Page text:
Thanks to Mary River, QC, QIA still make money
“The corporation can be proud to exhibit its balance sheet”
Thanks to Baffinland Iron Mines’ Mary River iron mine project, the Qikiqtaaluk Corp. and the Qikiqtani Inuit Association managed to show good financial results for the financial year ending March 31, 2009.
Their prospects look so good that QC’s chairman, George Qulaut, said QC is seriously looking at the possibility of building a hotel in Iqaluit, an idea that was enthusiastically received at the QIA annual general meeting on Oct. 19 in Iqaluit.
QC’s financial statements show a net after-tax income of $6.5 million in 2009, up from $5.8 million in 2008 and $2.8 million in 2007, according to documents distributed at the meeting.
QC’s 2008-09 revenues were $80 million, of which $15.5 million were used for salaries, wages and other things.
The health of QC has improved every year for the past nine years, “so that today the corporation can be proud to exhibit its balance sheet,” says QC’s financial report.
QC’s consolidated share capital was $1 million in 2001 and its retained earnings stood at less than $500,000. In 2009, its share capital has reached $6.1 million and its retained earnings are worth $23.7 million.
Yet the QC ‘s good fortunes last year would not have been possible without $11 million received from work that Qikiqtaaluk Logistics, a QC subsidiary, completed at Mary River for the Baffinland iron mine project.
That’s even with the 10 per cent discount Qikiqtaaluk Logistics granted Baffinland to help them out.
The $11 million earned still made a huge difference in QC’s finances, although its revenues dropped $26 million in 2009, down from $106 million in 2008.
The results were still “pleasantly surprising and hardly what was expected with the downturn in the economy,” John Baker, QC’s director of finance, told QIA delegates.
Some results from the eight companies in which QC holds a controlling interest were encouraging.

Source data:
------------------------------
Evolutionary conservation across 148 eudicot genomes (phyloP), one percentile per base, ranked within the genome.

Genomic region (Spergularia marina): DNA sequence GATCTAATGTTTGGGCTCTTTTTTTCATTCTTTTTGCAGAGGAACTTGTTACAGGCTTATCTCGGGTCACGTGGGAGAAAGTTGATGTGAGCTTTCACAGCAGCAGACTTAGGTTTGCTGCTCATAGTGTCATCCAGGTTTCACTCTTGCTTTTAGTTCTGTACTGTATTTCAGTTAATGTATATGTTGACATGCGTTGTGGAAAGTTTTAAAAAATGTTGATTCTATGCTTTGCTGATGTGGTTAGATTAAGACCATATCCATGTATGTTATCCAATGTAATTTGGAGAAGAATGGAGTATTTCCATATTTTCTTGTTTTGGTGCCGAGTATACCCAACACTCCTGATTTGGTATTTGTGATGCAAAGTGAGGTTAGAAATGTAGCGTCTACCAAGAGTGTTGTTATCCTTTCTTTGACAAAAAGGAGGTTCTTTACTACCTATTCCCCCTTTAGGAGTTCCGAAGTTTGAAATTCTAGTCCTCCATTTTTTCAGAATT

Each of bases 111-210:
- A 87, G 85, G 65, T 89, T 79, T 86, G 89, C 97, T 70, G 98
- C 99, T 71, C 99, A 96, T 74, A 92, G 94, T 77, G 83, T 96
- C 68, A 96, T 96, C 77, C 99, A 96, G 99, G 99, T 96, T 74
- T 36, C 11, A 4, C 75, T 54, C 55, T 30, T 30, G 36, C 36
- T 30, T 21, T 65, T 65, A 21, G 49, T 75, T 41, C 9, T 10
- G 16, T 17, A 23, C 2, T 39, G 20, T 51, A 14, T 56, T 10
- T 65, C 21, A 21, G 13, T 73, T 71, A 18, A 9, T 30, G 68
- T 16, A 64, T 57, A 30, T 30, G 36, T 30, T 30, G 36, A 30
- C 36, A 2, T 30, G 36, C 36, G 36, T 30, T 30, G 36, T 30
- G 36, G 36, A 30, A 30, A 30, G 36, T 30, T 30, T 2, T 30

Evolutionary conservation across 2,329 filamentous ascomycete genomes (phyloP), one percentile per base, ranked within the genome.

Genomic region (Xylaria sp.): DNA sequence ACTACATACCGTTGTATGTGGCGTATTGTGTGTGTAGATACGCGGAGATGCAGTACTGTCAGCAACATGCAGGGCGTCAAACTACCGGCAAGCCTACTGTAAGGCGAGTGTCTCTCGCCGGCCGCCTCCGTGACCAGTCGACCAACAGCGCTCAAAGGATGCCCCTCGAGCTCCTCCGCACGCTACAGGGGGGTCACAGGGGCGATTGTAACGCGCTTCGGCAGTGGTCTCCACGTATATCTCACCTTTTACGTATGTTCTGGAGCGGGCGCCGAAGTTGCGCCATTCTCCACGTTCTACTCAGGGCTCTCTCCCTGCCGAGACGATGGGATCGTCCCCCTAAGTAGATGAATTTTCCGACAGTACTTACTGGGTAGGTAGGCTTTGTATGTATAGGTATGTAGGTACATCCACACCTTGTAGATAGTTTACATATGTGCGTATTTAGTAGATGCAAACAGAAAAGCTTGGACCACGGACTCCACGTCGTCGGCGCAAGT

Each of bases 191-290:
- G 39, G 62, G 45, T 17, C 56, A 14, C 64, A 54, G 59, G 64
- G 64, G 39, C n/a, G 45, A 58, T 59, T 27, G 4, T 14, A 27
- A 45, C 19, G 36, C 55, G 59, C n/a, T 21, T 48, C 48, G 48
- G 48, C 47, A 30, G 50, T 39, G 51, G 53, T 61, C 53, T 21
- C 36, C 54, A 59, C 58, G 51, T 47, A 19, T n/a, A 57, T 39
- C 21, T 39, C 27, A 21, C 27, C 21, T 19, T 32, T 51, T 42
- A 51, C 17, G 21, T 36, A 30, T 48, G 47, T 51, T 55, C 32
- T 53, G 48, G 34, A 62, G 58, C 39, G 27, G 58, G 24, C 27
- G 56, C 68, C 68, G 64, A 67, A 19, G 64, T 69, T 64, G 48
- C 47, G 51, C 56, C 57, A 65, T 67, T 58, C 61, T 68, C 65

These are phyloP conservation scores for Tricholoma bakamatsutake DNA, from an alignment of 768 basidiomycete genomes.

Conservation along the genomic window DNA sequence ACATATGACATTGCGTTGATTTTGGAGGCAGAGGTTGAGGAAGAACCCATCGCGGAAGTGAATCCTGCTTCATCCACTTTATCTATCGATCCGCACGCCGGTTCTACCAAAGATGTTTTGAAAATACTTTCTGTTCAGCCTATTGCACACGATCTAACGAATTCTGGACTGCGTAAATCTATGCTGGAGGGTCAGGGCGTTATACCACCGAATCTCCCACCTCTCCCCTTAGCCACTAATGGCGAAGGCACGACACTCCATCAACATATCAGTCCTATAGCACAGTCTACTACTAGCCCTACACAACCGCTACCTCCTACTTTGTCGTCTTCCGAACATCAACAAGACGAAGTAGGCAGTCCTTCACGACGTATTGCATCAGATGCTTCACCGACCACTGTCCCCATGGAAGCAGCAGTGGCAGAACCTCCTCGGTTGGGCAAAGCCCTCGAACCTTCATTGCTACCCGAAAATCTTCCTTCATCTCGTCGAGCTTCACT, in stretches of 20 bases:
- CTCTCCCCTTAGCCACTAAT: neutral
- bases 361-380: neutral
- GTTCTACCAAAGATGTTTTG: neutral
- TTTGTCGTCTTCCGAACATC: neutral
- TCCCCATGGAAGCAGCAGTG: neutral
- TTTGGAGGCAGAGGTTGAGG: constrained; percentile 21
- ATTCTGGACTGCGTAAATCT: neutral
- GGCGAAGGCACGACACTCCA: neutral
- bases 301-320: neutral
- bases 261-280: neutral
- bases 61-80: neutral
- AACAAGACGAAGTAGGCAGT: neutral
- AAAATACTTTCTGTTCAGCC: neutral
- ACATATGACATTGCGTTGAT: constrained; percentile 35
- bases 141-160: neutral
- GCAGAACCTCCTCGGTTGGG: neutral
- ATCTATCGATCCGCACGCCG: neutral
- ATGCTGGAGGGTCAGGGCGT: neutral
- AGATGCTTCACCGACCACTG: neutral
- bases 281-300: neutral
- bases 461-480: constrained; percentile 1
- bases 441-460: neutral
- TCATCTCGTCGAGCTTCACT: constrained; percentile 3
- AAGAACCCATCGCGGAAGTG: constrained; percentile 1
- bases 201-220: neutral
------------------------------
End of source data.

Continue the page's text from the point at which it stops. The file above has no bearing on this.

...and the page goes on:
For instance, Baffin Gas in Iqaluit expanded and increased its sales by $1 million, while the Qikiqtaaluk Fisheries Corp.’s yearly profit increased “considerably.”
“This is an indication that there is still money to be made in the fishery when it is properly managed,” QC’s financial report says.
But QC’s joint venture investment in Nunavut Eastern Arctic Shipping Inc. suffered.
“NEAS cargo levels did not reach the levels of the sales they had produced in previous years due to the scaling down of the activity in the Qikiqtani region,” says the financial report tabled at the QIA meeting.
As for the QIA, its secretary treasurer Joe Attagutaluk said 2008-09 was a “successful year financially” for the organization that represents Inuit in the Baffin region.
QIA’s has upped its cash reserves from $4.9 million to $8 million, which is generally a sign of financial health.
And its operating deficit of $488,970 was much less than the $2 million predicted, while the economic development fund produced a surplus of $3 million.
But much of this surplus came from $1.9 million in land lease payments from Baffinland and a MOU, signed at the Nunavut Mining Symposium last March.
QIA’s $9.5 million budget for 2009 appears to be balanced. But its 2010-10 budget has a built-in deficit of $437,456, which board members urged management to reduce.
QIA’s subsidy from Nunavut Tunngavik Inc. is set to rise next year by three per cent to $5,086,476, but to help NTI balance its budget the community liaison budget will remain the same at $1,390,461.